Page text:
Condiments That are Making You Fat


Condiments might seem like a great way to enhance the flavors of your food or add a little spice, but did you know that some condiments are actually filled with additives that make it a lot harder for you to lose weight or maintain a healthy weight? These additives can do this in a few ways:

  • They can interfere with a hormone called leptin that tells the brain when you are full.
  • They can increase the fat-storing hormone called insulin which causes calories going in to be converted into fat instead of being stored as “muscle energy.”
  • They can also make us addicted to them by altering brain chemicals called neurotransmitters making us have more cravings and less control.

Additives to Avoid

It’s important to know what these additives are and which condiments more commonly contain them, so you know what to look out for next time you’re loading up the shopping cart. Here are 7 of the worst additives you should be removing from your diet as much as possible.

  1. Stripped Carbohydrates. These are usually listed as sugar, flour, enriched white flour, white flour, enriched bleached flour, enriched wheat flour, wheat flour, semolina flour, white rice, maltodextrin, glucose, high fructose corn syrup (HFCS), fructose, sucrose, dextrose, and levulose.
  2. Artificial Sweeteners. These are usually listed as NutraSweet (aspartame), Sunette (acesulfame K), and Sweet ‘N Low (saccharin.)
  3. Added Caffeine in soft drinks and energy drinks. While a few cups of green tea or coffee each day is fine, you should be aware of when you’re consuming a little extra caffeine in that energy drink you bought on the corner.
  4. Trans Fats. Trans fats are also listed as partially hydrogenated oils.
  5. MSG. MSG is also labeled as monosodium glutamate.
  6. Excess Alcohol. One to two drinks per week is okay, but you shouldn’t be exceeding that, especially in one night.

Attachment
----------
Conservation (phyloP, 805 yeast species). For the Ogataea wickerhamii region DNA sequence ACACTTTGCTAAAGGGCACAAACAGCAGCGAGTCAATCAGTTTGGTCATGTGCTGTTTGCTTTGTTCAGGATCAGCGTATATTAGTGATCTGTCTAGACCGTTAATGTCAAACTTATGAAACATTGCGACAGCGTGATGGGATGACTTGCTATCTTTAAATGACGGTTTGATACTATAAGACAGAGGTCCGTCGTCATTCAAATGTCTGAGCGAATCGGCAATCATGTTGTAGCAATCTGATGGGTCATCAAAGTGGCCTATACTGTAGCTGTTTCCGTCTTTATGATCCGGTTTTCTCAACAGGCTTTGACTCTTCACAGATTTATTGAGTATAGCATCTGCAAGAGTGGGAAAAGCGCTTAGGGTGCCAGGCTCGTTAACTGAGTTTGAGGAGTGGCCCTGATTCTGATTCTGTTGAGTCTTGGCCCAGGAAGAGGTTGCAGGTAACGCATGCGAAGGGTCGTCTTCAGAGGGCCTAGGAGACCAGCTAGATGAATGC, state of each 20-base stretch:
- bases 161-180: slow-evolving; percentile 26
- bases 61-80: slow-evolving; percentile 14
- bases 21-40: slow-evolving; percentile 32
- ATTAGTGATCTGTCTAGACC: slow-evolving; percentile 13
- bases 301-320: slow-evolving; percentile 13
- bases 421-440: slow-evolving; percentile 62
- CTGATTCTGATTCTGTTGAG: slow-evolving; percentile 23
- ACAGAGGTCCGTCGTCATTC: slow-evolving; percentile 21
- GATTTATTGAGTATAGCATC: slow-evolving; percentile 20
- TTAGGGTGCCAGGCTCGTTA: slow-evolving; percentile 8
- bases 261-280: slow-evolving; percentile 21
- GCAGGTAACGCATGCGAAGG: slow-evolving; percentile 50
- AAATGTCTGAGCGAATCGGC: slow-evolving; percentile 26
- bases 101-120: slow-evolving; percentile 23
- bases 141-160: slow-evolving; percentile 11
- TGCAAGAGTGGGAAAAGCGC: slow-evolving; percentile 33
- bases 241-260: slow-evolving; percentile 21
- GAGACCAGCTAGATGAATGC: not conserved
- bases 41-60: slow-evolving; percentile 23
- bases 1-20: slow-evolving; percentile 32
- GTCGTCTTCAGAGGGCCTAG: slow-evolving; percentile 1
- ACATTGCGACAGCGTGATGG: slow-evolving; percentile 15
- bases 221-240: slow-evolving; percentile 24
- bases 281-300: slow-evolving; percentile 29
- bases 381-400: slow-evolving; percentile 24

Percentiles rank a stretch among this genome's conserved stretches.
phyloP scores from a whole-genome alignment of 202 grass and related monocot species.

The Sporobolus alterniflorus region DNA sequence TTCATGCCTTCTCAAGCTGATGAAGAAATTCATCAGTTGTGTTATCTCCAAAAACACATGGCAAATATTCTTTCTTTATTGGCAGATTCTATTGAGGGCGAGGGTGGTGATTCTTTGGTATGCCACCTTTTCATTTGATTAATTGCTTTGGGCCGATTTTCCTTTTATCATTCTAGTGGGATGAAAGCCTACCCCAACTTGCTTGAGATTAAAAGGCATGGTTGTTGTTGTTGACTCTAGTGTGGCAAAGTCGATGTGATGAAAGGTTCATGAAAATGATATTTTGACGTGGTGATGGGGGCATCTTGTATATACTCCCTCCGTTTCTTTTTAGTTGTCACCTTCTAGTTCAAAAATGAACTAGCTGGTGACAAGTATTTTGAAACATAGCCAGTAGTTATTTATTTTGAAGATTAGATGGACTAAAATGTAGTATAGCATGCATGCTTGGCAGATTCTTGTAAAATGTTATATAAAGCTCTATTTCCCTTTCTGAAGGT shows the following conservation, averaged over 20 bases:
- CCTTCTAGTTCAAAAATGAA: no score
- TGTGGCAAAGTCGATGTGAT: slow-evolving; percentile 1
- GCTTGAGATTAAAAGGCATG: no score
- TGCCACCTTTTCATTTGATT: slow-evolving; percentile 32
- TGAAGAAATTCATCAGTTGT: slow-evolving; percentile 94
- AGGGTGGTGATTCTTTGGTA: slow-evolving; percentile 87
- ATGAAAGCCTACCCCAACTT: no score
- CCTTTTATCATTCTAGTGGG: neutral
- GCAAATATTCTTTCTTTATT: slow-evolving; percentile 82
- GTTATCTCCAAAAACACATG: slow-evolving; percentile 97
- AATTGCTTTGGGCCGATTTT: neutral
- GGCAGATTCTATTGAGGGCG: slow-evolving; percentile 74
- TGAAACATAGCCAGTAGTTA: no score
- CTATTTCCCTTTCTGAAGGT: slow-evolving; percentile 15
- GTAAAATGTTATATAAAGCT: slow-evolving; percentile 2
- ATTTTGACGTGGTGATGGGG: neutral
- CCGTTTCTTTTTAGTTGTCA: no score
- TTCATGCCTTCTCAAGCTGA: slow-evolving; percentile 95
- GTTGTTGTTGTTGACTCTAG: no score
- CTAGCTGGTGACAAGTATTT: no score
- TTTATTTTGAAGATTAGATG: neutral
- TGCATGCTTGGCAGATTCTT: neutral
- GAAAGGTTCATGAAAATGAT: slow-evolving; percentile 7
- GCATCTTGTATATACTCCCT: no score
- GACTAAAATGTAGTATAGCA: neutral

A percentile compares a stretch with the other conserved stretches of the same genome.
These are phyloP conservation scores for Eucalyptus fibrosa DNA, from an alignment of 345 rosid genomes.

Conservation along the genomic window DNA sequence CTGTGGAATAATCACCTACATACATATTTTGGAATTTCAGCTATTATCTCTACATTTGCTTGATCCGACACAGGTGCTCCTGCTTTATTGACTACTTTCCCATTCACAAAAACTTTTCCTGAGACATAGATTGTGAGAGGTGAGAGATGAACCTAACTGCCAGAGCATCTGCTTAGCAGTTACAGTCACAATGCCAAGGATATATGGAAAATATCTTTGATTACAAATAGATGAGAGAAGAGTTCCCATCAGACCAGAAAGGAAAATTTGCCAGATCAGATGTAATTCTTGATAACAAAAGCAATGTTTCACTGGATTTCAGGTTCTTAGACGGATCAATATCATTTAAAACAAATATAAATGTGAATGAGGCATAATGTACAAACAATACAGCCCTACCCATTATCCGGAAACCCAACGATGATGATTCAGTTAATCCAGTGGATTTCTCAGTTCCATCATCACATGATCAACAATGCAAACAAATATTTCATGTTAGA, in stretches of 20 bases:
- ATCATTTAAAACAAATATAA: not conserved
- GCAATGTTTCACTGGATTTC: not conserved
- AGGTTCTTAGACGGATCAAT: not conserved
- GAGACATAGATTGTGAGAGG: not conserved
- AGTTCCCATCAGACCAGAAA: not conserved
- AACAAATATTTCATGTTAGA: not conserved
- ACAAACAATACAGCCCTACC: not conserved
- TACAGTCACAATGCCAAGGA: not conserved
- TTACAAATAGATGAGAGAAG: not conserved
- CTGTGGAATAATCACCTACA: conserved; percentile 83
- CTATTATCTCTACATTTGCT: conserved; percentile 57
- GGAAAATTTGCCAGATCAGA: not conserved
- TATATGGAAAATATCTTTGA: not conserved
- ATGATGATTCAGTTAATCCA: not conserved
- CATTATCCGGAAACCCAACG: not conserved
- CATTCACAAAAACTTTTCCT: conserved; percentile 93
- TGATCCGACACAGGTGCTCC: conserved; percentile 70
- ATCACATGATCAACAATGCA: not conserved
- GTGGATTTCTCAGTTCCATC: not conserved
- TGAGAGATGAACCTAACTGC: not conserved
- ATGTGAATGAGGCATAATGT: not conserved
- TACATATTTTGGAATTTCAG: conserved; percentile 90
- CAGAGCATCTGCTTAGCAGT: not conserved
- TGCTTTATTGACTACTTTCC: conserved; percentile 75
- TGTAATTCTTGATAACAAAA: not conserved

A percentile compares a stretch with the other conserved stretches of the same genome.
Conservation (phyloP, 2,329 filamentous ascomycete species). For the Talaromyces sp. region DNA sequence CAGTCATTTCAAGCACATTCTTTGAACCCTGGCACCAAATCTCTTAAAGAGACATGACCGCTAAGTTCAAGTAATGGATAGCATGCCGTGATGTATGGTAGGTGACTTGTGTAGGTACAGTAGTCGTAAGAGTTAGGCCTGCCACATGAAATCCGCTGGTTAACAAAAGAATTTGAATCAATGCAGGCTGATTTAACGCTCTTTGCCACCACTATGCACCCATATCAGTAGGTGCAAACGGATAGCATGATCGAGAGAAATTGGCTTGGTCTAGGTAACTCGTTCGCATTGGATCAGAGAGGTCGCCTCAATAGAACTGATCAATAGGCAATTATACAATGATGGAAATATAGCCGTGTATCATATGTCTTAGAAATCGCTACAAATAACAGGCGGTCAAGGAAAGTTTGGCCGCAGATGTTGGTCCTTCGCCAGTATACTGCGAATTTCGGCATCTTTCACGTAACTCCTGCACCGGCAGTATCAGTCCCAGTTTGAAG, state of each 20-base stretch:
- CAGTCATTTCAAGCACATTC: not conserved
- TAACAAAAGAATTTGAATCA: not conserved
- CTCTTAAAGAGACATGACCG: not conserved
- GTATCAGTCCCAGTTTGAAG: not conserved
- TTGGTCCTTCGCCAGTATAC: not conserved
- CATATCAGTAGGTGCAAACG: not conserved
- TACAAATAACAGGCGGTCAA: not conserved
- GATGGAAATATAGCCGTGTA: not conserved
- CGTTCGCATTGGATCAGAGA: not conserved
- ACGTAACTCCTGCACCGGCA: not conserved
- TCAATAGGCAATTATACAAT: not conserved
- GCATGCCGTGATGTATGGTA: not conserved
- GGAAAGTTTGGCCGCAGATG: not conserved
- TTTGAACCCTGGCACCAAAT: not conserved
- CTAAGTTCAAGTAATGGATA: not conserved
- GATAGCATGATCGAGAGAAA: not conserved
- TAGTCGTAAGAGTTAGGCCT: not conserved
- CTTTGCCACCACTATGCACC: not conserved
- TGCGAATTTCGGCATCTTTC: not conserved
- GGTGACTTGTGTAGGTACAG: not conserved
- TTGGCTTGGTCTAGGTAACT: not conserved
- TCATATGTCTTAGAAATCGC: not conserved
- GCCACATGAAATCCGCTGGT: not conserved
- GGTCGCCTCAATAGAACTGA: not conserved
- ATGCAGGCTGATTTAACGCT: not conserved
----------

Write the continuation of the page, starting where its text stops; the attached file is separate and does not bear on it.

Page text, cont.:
7. Excess Salt/Sodium. This is the norm for a lot of chips, crackers, canned food items, pickles, various cheeses, pretzels, condiments, and salted nuts.

Common Offenders

Now that you know what to look for on the label next time you shop, here are some top offenders you might need to remove from the pantry:

  • Kroger and Lawry’s Marinades: contains high fructose corn syrup.
  • Hunt’s Tomato Ketchup / Heinz 57: contains high fructose corn syrup.
  • Kraft’s Light Asian Toasted Sesame Reduced Fat Dressing: contains MSG.
  • Kraft’s Thick N Spicy Barbecue Sauce: contains MSG.
  • Hidden Valley’s Ranch Dressing: contains MSG.
  • Prego’s Italian Sauce Traditional: has 10 g of sugar per half cup.
  • Old El Paso Taco Seasoning: contains hydrogenated oils.
  • Reduced Fat (or regular) Jif Peanut Butter: full of hydrogenated oil and corn syrup solids.

Healthier Alternatives

What should you buy instead?

  • Heinz Organic Tomato Ketchup. This is a great choice over the original because it doesn’t contain high fructose corn syrup.
  • Curley’s Famous Hot and Spicy Barbecue Sauce. This delicious BBQ sauce doesn’t have high fructose corn syrup or MSG in it.
  • Newman’s Own Salad Dressing. When it comes to salad dressings, you want a low sugar version that doesn’t contain high fructose corn syrup.
  • Low Sodium Kikkoman’s Natural Soy Sauce. Their low sodium version contains 575 mg per tablespoon, while their regular contains 920 mg. That’s less than half the amount.
  • Lucini’s Hearty Artichoke Tomato Sauce. It only has 230 mg of sodium and less than 1 gram of sugar.
  • McCormick’s Original Taco Seasoning. Doesn’t contain any hydrogenated oils.
  • Smucker’s Natural Peanut Butter. It contains only two ingredients: peanuts and salt.

It might seem like this is a lot to remember, but it’s actually pretty simple. As a rule of thumb, try to choose the low sodium and reduced sugar versions of food when available. Keep an eye out for high fructose corn syrup, MSG, and hydrogenated oils. And most importantly: if you’re reading a label and you don’t understand what the ingredients are, it’s probably not a healthy choice.